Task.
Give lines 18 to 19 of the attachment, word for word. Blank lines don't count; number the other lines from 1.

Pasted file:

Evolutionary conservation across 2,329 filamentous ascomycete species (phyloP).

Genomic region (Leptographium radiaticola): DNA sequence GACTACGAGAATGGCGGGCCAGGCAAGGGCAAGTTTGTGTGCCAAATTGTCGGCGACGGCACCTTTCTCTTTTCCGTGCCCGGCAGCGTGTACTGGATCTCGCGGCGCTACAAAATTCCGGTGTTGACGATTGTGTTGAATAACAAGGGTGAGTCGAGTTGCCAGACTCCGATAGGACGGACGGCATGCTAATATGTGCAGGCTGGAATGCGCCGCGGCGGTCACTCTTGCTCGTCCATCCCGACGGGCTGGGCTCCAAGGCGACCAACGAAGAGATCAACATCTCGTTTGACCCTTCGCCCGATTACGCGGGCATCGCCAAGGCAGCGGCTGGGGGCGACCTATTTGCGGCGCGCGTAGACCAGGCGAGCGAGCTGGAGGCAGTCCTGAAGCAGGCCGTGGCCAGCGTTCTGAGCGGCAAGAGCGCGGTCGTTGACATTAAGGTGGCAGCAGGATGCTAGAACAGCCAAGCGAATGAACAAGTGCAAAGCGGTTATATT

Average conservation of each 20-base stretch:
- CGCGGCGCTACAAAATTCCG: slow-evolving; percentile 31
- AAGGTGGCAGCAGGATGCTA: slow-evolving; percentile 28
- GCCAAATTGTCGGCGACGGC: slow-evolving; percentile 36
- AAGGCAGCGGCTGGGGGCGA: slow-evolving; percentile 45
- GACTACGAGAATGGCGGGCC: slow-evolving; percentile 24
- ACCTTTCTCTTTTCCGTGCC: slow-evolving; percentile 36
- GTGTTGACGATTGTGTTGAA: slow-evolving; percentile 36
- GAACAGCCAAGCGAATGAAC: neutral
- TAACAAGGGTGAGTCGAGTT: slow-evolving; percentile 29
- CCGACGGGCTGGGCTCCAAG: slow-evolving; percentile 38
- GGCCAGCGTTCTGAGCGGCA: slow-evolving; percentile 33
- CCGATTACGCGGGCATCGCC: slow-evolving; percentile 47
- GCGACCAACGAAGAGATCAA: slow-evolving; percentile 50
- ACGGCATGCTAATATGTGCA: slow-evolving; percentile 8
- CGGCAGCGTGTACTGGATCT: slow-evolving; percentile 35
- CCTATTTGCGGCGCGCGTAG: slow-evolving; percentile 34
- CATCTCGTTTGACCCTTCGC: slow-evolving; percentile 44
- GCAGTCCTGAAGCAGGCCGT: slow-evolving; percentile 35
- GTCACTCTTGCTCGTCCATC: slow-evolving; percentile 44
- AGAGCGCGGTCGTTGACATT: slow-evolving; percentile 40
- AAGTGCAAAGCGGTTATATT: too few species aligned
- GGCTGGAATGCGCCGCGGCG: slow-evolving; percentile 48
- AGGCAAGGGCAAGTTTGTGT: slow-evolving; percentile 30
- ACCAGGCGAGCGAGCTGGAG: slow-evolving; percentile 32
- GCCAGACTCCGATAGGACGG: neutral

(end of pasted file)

- CGGCAGCGTGTACTGGATCT: slow-evolving; percentile 35
- CCTATTTGCGGCGCGCGTAG: slow-evolving; percentile 34